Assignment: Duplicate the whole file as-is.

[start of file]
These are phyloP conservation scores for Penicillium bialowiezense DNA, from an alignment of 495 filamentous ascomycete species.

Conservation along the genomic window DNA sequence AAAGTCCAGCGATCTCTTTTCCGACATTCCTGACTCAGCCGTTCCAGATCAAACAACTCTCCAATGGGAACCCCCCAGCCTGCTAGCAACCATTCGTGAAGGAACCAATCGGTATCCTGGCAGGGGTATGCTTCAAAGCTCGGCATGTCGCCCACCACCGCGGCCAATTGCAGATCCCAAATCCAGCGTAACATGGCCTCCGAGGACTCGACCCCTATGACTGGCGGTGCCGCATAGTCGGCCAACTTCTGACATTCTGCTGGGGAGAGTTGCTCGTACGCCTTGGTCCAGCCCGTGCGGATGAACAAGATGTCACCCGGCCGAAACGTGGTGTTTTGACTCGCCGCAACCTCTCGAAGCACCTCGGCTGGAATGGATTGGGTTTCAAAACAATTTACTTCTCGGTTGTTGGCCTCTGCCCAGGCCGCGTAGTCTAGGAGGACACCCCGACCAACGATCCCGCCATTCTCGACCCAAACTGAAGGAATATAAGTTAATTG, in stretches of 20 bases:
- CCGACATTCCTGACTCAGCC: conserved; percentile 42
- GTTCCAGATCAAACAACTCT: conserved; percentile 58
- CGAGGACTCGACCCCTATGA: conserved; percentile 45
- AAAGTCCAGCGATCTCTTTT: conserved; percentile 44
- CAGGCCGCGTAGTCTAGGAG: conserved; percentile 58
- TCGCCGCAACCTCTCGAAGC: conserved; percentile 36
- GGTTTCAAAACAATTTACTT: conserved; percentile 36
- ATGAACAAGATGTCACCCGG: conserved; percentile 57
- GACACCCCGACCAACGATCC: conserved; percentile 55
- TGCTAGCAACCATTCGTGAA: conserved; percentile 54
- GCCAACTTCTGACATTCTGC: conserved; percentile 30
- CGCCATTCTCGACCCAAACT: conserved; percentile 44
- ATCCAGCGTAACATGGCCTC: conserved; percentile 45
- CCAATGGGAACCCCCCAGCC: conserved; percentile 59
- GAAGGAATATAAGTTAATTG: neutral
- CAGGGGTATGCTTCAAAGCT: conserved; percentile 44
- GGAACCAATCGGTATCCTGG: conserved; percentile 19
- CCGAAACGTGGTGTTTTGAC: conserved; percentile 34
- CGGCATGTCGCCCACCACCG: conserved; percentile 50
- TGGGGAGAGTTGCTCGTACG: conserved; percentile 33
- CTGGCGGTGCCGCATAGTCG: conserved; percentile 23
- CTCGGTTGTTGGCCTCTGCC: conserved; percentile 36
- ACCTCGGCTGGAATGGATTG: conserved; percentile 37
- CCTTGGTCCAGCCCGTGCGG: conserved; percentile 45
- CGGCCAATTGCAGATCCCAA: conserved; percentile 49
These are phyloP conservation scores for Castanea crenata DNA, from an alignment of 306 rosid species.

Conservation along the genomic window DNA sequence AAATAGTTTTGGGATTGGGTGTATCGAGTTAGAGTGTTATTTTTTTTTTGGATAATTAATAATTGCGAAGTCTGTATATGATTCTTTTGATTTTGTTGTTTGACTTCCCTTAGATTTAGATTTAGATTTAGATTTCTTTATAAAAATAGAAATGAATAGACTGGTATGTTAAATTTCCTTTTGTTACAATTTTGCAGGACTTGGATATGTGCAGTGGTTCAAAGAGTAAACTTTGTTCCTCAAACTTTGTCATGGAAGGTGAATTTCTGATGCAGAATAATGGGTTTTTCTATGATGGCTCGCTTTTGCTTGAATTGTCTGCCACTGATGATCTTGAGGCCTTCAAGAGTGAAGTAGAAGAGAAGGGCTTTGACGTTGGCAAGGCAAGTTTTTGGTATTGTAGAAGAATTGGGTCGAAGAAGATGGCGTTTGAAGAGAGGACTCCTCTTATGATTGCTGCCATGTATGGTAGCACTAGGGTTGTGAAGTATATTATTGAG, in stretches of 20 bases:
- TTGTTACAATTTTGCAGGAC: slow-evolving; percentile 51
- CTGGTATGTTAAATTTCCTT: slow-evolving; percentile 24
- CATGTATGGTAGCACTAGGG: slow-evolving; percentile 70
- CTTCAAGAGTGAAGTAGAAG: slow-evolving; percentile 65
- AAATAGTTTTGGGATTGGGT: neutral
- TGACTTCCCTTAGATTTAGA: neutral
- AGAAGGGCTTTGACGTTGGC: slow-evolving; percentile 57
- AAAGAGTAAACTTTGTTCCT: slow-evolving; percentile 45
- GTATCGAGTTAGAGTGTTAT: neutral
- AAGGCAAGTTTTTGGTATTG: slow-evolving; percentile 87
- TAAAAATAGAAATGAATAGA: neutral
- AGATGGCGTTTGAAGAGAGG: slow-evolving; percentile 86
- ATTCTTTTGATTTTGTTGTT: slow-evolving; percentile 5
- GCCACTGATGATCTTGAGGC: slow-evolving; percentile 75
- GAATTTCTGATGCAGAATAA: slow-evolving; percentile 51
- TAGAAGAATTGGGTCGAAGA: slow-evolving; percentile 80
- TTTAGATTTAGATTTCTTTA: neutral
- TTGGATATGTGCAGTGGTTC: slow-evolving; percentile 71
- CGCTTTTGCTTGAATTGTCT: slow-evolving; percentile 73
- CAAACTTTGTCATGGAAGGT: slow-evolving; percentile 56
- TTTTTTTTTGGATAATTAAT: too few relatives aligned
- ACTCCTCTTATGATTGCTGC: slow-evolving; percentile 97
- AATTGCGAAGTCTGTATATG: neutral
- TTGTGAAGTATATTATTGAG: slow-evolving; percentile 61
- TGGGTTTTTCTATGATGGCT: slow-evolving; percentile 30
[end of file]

These are phyloP conservation scores for Penicillium bialowiezense DNA, from an alignment of 495 filamentous ascomycete species.

Conservation along the genomic window DNA sequence AAAGTCCAGCGATCTCTTTTCCGACATTCCTGACTCAGCCGTTCCAGATCAAACAACTCTCCAATGGGAACCCCCCAGCCTGCTAGCAACCATTCGTGAAGGAACCAATCGGTATCCTGGCAGGGGTATGCTTCAAAGCTCGGCATGTCGCCCACCACCGCGGCCAATTGCAGATCCCAAATCCAGCGTAACATGGCCTCCGAGGACTCGACCCCTATGACTGGCGGTGCCGCATAGTCGGCCAACTTCTGACATTCTGCTGGGGAGAGTTGCTCGTACGCCTTGGTCCAGCCCGTGCGGATGAACAAGATGTCACCCGGCCGAAACGTGGTGTTTTGACTCGCCGCAACCTCTCGAAGCACCTCGGCTGGAATGGATTGGGTTTCAAAACAATTTACTTCTCGGTTGTTGGCCTCTGCCCAGGCCGCGTAGTCTAGGAGGACACCCCGACCAACGATCCCGCCATTCTCGACCCAAACTGAAGGAATATAAGTTAATTG, in stretches of 20 bases:
- CCGACATTCCTGACTCAGCC: conserved; percentile 42
- GTTCCAGATCAAACAACTCT: conserved; percentile 58
- CGAGGACTCGACCCCTATGA: conserved; percentile 45
- AAAGTCCAGCGATCTCTTTT: conserved; percentile 44
- CAGGCCGCGTAGTCTAGGAG: conserved; percentile 58
- TCGCCGCAACCTCTCGAAGC: conserved; percentile 36
- GGTTTCAAAACAATTTACTT: conserved; percentile 36
- ATGAACAAGATGTCACCCGG: conserved; percentile 57
- GACACCCCGACCAACGATCC: conserved; percentile 55
- TGCTAGCAACCATTCGTGAA: conserved; percentile 54
- GCCAACTTCTGACATTCTGC: conserved; percentile 30
- CGCCATTCTCGACCCAAACT: conserved; percentile 44
- ATCCAGCGTAACATGGCCTC: conserved; percentile 45
- CCAATGGGAACCCCCCAGCC: conserved; percentile 59
- GAAGGAATATAAGTTAATTG: neutral
- CAGGGGTATGCTTCAAAGCT: conserved; percentile 44
- GGAACCAATCGGTATCCTGG: conserved; percentile 19
- CCGAAACGTGGTGTTTTGAC: conserved; percentile 34
- CGGCATGTCGCCCACCACCG: conserved; percentile 50
- TGGGGAGAGTTGCTCGTACG: conserved; percentile 33
- CTGGCGGTGCCGCATAGTCG: conserved; percentile 23
- CTCGGTTGTTGGCCTCTGCC: conserved; percentile 36
- ACCTCGGCTGGAATGGATTG: conserved; percentile 37
- CCTTGGTCCAGCCCGTGCGG: conserved; percentile 45
- CGGCCAATTGCAGATCCCAA: conserved; percentile 49
These are phyloP conservation scores for Castanea crenata DNA, from an alignment of 306 rosid species.

Conservation along the genomic window DNA sequence AAATAGTTTTGGGATTGGGTGTATCGAGTTAGAGTGTTATTTTTTTTTTGGATAATTAATAATTGCGAAGTCTGTATATGATTCTTTTGATTTTGTTGTTTGACTTCCCTTAGATTTAGATTTAGATTTAGATTTCTTTATAAAAATAGAAATGAATAGACTGGTATGTTAAATTTCCTTTTGTTACAATTTTGCAGGACTTGGATATGTGCAGTGGTTCAAAGAGTAAACTTTGTTCCTCAAACTTTGTCATGGAAGGTGAATTTCTGATGCAGAATAATGGGTTTTTCTATGATGGCTCGCTTTTGCTTGAATTGTCTGCCACTGATGATCTTGAGGCCTTCAAGAGTGAAGTAGAAGAGAAGGGCTTTGACGTTGGCAAGGCAAGTTTTTGGTATTGTAGAAGAATTGGGTCGAAGAAGATGGCGTTTGAAGAGAGGACTCCTCTTATGATTGCTGCCATGTATGGTAGCACTAGGGTTGTGAAGTATATTATTGAG, in stretches of 20 bases:
- TTGTTACAATTTTGCAGGAC: slow-evolving; percentile 51
- CTGGTATGTTAAATTTCCTT: slow-evolving; percentile 24
- CATGTATGGTAGCACTAGGG: slow-evolving; percentile 70
- CTTCAAGAGTGAAGTAGAAG: slow-evolving; percentile 65
- AAATAGTTTTGGGATTGGGT: neutral
- TGACTTCCCTTAGATTTAGA: neutral
- AGAAGGGCTTTGACGTTGGC: slow-evolving; percentile 57
- AAAGAGTAAACTTTGTTCCT: slow-evolving; percentile 45
- GTATCGAGTTAGAGTGTTAT: neutral
- AAGGCAAGTTTTTGGTATTG: slow-evolving; percentile 87
- TAAAAATAGAAATGAATAGA: neutral
- AGATGGCGTTTGAAGAGAGG: slow-evolving; percentile 86
- ATTCTTTTGATTTTGTTGTT: slow-evolving; percentile 5
- GCCACTGATGATCTTGAGGC: slow-evolving; percentile 75
- GAATTTCTGATGCAGAATAA: slow-evolving; percentile 51
- TAGAAGAATTGGGTCGAAGA: slow-evolving; percentile 80
- TTTAGATTTAGATTTCTTTA: neutral
- TTGGATATGTGCAGTGGTTC: slow-evolving; percentile 71
- CGCTTTTGCTTGAATTGTCT: slow-evolving; percentile 73
- CAAACTTTGTCATGGAAGGT: slow-evolving; percentile 56
- TTTTTTTTTGGATAATTAAT: too few relatives aligned
- ACTCCTCTTATGATTGCTGC: slow-evolving; percentile 97
- AATTGCGAAGTCTGTATATG: neutral
- TTGTGAAGTATATTATTGAG: slow-evolving; percentile 61
- TGGGTTTTTCTATGATGGCT: slow-evolving; percentile 30